Embracing personalized medicine, the European Medicines Agency (EMA) released a draft guidance document titled Draft Guideline on Good Pharmacogenomic Practice (“Guidance”) on good pharmacogenomic practice with the stated goal of developing and laying out appropriate genomic methodologies for use during the development and life-cycle of a drug. Past issues and problems that have been encountered in studies utilizing genetic variation in drug responses are reviewed and recommendations for further improvement are provided by the Guidance.
Through issuance of this Guidance, the EMA signals its support of the use of biomarkers to streamline the drug approval process and facilitate clinical trials while recognizing that there are currently no guidelines for good genomic practices. Guidance at page 3. For example, despite the numerous important variable genetic loci revealed in pharmacogenomics research, some clinical studies have resulted in “ambiguous findings,” which highlight the importance of correctly measuring, interpreting and translating pharmacogenomic data into clinical treatment. Guidance at page 5.
Examples of pitfalls observed in prior studies include the poor quality of employed analytics, lack of appropriate patient selection, lack of appropriate phenotype identification, lack of power in relation to the frequency of the genetic variation studied, irrelevant endpoints having been selected for the basis of the study, and failure to take into account the pharmacology of the drug in the design of the study. Guidance at page 5.
The Guidance also reviews and analyzes issues that arise when utilizing genomic data during the drug discovery process, such as phenotyping, the heterogeneity of tumor biopsies, the importance of quality DNA sequence design, quality aspects of the pharmacogenomics analysis, clinical study design, as well as the current use of biomarkers and their translation into clinical use, as well as the future dynamics of drug labels. The following highlights several recommendations and cautions from the Guidance.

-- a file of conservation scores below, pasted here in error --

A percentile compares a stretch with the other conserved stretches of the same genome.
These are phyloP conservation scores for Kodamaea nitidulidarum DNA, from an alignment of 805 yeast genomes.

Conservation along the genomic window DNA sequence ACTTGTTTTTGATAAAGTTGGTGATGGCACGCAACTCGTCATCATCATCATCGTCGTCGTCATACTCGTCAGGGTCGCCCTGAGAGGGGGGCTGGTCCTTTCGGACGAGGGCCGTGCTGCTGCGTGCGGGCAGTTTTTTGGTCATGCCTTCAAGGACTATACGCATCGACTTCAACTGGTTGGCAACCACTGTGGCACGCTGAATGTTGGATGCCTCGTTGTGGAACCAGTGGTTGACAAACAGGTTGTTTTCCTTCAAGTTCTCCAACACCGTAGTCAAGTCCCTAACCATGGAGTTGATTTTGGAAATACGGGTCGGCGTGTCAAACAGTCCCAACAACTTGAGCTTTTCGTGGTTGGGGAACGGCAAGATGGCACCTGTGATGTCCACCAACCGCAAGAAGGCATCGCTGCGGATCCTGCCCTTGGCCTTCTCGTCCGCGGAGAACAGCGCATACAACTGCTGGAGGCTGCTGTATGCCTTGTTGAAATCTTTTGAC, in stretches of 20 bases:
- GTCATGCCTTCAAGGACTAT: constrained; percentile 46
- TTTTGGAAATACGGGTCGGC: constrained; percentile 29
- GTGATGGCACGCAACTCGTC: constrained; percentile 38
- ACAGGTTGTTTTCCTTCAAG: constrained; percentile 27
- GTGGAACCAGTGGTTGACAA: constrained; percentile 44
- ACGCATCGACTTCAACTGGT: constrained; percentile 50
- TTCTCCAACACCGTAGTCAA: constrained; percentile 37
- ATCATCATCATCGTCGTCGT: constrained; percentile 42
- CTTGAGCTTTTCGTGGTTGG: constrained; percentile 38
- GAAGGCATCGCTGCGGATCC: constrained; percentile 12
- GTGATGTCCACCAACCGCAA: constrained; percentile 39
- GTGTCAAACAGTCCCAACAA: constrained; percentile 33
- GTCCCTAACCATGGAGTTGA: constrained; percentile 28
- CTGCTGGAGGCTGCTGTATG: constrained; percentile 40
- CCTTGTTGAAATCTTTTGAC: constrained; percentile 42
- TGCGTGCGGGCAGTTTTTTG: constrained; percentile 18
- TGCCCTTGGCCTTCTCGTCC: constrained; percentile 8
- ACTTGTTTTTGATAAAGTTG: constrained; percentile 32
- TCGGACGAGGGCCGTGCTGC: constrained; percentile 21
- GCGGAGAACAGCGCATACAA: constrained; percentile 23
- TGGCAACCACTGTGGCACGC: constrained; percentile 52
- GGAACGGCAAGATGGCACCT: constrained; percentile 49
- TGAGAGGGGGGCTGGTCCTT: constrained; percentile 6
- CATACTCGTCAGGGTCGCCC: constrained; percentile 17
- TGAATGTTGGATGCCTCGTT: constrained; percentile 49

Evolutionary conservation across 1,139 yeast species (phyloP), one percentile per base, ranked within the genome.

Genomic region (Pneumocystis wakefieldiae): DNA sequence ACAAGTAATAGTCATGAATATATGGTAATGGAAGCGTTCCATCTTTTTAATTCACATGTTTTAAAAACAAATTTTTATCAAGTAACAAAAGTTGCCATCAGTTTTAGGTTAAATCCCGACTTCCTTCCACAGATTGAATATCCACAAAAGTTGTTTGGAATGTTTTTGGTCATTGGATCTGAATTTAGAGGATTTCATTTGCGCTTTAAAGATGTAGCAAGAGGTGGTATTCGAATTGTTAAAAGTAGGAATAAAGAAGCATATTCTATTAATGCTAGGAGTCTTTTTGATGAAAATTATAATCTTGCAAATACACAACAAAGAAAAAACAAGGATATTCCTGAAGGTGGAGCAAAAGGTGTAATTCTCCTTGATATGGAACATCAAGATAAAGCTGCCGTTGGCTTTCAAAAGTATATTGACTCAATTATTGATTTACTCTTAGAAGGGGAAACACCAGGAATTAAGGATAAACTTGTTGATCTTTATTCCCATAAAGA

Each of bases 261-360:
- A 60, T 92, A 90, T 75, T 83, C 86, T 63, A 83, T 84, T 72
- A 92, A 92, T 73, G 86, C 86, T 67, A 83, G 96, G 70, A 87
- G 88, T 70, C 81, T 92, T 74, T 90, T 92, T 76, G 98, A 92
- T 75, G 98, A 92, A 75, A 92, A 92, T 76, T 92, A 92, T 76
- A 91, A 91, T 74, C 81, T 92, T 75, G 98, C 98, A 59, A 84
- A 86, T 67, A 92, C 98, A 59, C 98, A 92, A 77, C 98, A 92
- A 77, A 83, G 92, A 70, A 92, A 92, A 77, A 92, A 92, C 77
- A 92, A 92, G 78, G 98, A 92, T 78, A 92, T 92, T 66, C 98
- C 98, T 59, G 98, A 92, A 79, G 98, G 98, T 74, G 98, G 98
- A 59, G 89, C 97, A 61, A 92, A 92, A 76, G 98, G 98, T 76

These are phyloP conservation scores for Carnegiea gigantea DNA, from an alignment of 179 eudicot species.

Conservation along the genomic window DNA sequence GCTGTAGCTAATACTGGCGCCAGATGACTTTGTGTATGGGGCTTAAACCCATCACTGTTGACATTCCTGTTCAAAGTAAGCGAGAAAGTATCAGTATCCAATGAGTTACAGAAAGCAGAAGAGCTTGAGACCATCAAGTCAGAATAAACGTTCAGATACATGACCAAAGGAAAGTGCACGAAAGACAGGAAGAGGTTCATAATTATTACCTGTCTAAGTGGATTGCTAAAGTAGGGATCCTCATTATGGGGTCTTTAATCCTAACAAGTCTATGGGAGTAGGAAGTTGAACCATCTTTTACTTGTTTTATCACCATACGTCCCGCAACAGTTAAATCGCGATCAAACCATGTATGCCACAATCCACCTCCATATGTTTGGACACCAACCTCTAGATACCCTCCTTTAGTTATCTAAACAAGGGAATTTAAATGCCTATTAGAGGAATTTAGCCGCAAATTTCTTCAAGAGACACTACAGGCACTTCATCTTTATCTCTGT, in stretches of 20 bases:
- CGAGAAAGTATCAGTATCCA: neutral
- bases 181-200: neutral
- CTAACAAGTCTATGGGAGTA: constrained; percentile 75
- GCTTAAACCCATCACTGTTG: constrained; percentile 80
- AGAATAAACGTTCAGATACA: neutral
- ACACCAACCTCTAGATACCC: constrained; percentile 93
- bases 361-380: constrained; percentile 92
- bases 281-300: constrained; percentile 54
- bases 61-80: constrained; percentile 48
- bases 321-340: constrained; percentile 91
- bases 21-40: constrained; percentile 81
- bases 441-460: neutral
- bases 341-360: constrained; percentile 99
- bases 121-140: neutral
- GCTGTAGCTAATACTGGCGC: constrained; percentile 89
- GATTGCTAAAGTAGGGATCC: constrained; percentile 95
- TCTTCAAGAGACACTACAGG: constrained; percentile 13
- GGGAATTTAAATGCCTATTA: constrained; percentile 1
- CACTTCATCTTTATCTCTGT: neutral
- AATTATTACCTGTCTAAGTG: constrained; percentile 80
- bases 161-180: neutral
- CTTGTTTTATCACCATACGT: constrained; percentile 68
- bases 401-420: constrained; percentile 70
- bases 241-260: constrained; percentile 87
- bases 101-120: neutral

Variability in Tumor Sampling
The tumor genome presents quality issues with samples obtained from tumor biopsies. Therefore, the heterogeneity of the tumor sample should be considered to minimize inter-sample differences. Guidance at page 7. For liquid biopsies (which involves the isolation of circulating DNA (ctDNA)), the Guidance notes that liquid biopsies may overcome some of the limitation of tumor heterogeneity, and it is therefore recommended that consideration be given to analyzing ctDNA in parallel with tumor biopsies.
DNA Sequencing Design
The Guidance notes that several issues require careful consideration when designing genomic sequence analysis. For example, genomic variations that are linked to functional importance should be studied and appropriate methods for DNA isolation should be employed for high quality samples. Critical sequencing results should be validated either by independent analysis or by re-sequencing. Care and caution should be followed when relying on published sequence databases and algorithms of relevance should be used when utilizing bioinformatics methods.
Quality issues can arise prior, during and after analytic analysis of the patient sample. Care in sample preservation, labeling and transport is recommended. With respect to the analysis itself, the Guidance recommends that a second independent testing method be used to validate the primary results. In situations where broad sequencing approaches are utilized, previous unknown mutations may be detected. The Guidance cautions that if follow-up studies are not instituted in these situations, irrelevant and /or incidental findings may be reported. Guidance at page 10. In addition, there is a stated need for uniformity in reporting biomarkers because the nomenclature of biomarkers is currently “heterogeneous in form and content.” Guidance at page 11.
Genomic variation also needs to be considered in the design of clinical trials and is considered critical for a successful outcome. In the design of these trials, the Guidance recommends that analytical validity of any assay testing new genomic biomarkers be demonstrated as early as possible during clinical development so that “early clinical findings can be considered relevant to later clinical development.” Guidance at page 13.
Public Comments are Welcome
The Guidance notes that these recommendations apply to Marketing Authorization Applications for medicines for human use and they should be read in conjunction with other relevant EU and ICH guidelines and reflection papers. A non-limiting list of guidelines and reflection papers is noted on page 4 of the Guidance.
The public is invited to comment on the draft guidelines until September 16, 2016.